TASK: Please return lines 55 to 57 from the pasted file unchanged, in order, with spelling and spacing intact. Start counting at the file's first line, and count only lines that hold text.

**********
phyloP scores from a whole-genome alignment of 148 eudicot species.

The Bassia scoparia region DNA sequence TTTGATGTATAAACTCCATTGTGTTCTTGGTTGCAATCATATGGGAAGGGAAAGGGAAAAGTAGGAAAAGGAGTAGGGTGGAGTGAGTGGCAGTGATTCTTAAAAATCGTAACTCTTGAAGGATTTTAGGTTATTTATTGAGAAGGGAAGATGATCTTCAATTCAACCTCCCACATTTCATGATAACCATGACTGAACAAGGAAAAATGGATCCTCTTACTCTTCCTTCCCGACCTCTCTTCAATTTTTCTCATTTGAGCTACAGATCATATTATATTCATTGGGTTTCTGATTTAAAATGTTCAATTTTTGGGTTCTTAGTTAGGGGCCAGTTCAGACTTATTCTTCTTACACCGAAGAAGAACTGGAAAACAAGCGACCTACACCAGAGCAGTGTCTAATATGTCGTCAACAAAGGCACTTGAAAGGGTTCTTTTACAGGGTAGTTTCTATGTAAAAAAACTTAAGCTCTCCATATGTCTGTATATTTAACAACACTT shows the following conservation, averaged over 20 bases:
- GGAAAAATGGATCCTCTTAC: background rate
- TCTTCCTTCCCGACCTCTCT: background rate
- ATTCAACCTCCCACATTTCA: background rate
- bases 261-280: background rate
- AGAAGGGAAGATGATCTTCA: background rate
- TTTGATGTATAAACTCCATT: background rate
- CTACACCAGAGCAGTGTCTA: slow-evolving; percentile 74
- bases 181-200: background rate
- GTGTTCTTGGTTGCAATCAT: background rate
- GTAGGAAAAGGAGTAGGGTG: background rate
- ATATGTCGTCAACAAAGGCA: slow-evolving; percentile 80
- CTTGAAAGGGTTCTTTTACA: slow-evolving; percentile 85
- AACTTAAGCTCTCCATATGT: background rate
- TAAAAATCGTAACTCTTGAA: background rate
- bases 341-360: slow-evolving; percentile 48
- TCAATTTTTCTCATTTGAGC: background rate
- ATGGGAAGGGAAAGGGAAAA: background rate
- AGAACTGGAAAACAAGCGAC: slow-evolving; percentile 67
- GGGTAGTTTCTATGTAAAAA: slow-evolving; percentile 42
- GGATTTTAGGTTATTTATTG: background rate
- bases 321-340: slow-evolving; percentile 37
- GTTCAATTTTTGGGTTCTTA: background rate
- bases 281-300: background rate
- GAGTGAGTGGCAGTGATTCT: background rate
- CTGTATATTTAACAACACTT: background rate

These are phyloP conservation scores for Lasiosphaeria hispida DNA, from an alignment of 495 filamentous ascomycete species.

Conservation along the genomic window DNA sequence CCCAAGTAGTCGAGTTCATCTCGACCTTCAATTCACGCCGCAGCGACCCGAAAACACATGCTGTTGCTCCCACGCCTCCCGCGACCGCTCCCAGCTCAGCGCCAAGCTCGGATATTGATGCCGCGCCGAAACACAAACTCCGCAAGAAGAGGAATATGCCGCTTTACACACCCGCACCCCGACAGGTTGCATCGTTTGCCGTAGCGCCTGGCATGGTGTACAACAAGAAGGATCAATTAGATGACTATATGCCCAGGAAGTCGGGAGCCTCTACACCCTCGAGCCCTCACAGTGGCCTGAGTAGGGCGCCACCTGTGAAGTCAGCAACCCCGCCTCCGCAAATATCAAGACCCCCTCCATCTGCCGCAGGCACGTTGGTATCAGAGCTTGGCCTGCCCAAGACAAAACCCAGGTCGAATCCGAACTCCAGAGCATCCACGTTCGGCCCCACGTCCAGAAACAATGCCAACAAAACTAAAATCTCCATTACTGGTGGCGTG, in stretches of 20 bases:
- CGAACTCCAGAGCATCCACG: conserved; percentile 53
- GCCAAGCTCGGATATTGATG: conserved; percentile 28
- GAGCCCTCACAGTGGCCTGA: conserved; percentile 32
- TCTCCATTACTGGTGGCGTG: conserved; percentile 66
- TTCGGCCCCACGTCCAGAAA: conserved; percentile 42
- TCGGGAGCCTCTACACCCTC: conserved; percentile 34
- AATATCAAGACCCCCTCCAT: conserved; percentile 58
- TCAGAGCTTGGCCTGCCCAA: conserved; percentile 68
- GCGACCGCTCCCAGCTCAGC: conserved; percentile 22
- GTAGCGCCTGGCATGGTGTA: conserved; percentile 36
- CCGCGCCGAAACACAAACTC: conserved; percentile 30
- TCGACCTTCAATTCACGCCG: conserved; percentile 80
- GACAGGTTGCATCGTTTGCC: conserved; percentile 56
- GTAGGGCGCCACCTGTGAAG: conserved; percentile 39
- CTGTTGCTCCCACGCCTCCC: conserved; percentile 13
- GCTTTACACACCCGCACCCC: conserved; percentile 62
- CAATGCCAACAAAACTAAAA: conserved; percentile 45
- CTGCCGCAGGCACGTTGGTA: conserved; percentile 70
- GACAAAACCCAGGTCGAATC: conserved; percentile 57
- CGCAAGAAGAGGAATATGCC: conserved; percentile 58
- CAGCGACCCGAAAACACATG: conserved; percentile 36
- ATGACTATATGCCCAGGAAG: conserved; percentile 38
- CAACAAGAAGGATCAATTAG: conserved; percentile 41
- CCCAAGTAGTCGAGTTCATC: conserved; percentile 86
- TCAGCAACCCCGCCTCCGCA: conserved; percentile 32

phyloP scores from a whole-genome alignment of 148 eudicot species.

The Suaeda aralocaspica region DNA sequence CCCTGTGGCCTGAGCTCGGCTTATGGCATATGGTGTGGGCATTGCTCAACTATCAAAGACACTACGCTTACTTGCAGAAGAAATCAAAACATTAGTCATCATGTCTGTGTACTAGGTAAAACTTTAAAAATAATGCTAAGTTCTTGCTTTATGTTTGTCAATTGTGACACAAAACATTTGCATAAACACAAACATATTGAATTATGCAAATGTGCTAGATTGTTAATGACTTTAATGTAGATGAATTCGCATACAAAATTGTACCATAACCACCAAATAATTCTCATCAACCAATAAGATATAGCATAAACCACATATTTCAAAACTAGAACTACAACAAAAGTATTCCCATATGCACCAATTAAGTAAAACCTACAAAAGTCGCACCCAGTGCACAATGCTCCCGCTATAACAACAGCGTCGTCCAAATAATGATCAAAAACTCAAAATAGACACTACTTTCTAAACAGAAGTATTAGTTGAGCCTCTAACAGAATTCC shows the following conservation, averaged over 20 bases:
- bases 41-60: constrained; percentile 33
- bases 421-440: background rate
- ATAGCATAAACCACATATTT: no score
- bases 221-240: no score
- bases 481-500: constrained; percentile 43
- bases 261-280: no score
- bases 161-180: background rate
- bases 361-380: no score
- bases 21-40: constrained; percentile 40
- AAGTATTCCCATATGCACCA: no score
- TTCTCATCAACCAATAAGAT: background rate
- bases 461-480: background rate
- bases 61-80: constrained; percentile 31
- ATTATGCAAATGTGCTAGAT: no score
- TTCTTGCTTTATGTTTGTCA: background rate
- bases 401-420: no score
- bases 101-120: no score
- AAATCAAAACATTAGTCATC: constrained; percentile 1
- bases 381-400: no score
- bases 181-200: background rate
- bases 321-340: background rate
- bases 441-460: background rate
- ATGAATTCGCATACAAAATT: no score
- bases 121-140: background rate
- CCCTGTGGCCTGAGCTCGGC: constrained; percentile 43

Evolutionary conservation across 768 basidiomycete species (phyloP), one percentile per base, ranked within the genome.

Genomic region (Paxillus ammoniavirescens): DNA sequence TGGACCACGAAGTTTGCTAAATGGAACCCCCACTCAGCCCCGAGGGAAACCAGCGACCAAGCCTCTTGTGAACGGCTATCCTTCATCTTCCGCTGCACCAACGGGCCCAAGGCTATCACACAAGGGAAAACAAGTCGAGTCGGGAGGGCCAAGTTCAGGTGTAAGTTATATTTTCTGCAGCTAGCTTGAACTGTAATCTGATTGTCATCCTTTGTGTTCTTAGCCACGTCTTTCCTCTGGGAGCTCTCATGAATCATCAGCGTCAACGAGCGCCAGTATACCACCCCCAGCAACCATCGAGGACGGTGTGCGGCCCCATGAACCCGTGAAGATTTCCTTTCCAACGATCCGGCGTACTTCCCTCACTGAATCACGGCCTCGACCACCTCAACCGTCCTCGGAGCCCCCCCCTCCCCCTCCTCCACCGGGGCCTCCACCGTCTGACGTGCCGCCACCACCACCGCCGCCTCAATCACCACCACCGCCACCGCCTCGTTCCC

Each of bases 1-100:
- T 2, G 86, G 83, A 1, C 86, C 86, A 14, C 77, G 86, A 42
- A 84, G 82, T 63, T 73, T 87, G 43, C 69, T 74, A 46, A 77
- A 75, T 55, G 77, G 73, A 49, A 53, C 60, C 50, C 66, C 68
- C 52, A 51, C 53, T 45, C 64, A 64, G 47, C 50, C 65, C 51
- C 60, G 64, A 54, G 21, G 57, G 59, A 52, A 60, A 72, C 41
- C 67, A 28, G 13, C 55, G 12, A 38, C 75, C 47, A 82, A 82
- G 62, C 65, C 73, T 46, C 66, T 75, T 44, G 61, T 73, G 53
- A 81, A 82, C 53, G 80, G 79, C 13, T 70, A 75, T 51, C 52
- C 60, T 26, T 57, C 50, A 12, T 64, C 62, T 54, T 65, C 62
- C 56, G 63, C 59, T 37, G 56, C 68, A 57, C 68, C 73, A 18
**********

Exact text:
phyloP scores from a whole-genome alignment of 148 eudicot species.

The Suaeda aralocaspica region DNA sequence CCCTGTGGCCTGAGCTCGGCTTATGGCATATGGTGTGGGCATTGCTCAACTATCAAAGACACTACGCTTACTTGCAGAAGAAATCAAAACATTAGTCATCATGTCTGTGTACTAGGTAAAACTTTAAAAATAATGCTAAGTTCTTGCTTTATGTTTGTCAATTGTGACACAAAACATTTGCATAAACACAAACATATTGAATTATGCAAATGTGCTAGATTGTTAATGACTTTAATGTAGATGAATTCGCATACAAAATTGTACCATAACCACCAAATAATTCTCATCAACCAATAAGATATAGCATAAACCACATATTTCAAAACTAGAACTACAACAAAAGTATTCCCATATGCACCAATTAAGTAAAACCTACAAAAGTCGCACCCAGTGCACAATGCTCCCGCTATAACAACAGCGTCGTCCAAATAATGATCAAAAACTCAAAATAGACACTACTTTCTAAACAGAAGTATTAGTTGAGCCTCTAACAGAATTCC shows the following conservation, averaged over 20 bases:
- bases 41-60: constrained; percentile 33